Various blogs have been discussing the relationship between Christmas, as practiced in American culture and Jesus Christ and Christian faith. I have not related to the concern. We put up a Christmas tree, did so today in fact, and family is coming over for a traditional Swedish Christmas Eve feast. Christian symbolism mixed with cultural expressions of that symbolism is not foreign to me, but they have functioned differently through my Swedish and German immigrant experience. It was the old world traditions with their Christ centric emphasis that served as a means to resist the denuding of Christian symbolism by Santa Clause and the child focused kitsch that represents a fairly docile and innocent event.
In contrast, I grew up with the stories of St Nicholas, Bishop of Myra, how he gave gifts to poor children, throwing sacks of gold through their window: Or Santa Lucia, martyred young woman for the faith, burned at the stake. In celebration of this saint young woman of the church would process around the church with a wreath of candles (battery operated lights) on their heads. Or the oldest daughter of some Swedish families would process around with candles on their heads. Then there was the ever-present familial Advents wreath around which family advent devotions were done. Saint Nicholas and Santa Lucia are associated with Christmas and Advent because their feasts fall during Advent. Otherwise they don't have anything directly to do with the Christmas story.
Yet, the traditional celebration of these saints and the tradition of the family Advents reef, kept the focus on Christ and the reality of the "reason for the season." These celebrations (often conflated with Christmas day, and not always celebrated on their actual day, and Advent being referred to as often as not as the Christmas season, even thought the Christmas season is the 12 days after Christmas) kept Christmas from seeming to be about gifts (though gifts were given and received and greatly anticipated) or children or even family. All the celebrations, as cultural and familial as they were, always witnessed to Christ in one-way or another. They gave witness to the reality that Christ comes and transforms our lives, the Swedish and German cultural traditions of Advent and Christmas witnessed to this even as, American culture seemed to domesticate Christmas and make it all about family and Children. To that extent then I learned to see in gift giving, in Santa, remnants of the truth of Christmas, the cultural domestication still held a kernel of Christ, Santa Clause aka St. Nic. Gifts are given and received often expensive gifts God gave the greatest gift, God's son and God's self. And the Magi came to the Christ child bearing expensive and symbolic gifts.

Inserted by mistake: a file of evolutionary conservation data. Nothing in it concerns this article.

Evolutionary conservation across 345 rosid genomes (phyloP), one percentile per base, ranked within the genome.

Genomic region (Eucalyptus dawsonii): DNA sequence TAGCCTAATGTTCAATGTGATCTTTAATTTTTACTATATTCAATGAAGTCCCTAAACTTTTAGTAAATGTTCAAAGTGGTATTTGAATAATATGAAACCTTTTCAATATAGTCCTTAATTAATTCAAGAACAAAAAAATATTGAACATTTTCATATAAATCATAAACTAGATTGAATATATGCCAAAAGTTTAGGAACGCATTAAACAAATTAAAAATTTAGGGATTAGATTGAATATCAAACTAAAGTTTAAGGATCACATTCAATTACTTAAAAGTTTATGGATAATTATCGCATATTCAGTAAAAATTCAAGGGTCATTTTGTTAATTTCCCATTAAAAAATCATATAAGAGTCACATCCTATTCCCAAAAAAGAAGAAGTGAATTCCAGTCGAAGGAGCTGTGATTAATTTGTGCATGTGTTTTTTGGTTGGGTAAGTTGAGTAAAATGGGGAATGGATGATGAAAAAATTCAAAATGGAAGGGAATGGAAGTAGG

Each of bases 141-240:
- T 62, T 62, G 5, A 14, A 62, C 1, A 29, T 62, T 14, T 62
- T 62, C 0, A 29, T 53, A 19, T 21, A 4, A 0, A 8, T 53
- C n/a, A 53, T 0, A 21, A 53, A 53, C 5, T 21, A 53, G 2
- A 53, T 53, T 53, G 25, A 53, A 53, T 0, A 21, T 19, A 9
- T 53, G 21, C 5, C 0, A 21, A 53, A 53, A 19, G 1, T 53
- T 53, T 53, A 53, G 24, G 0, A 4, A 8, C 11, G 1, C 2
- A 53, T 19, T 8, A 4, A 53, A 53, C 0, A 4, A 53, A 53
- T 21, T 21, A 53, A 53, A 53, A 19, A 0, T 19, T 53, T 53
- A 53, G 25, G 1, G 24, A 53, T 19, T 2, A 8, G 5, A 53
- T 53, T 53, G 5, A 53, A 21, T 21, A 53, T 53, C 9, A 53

May the one who took on our humanity,
that we may be raised to new and eternal life
Bless you and bring you peace
In the Name of the Father, the Son, and the Holy Spirit. Amen .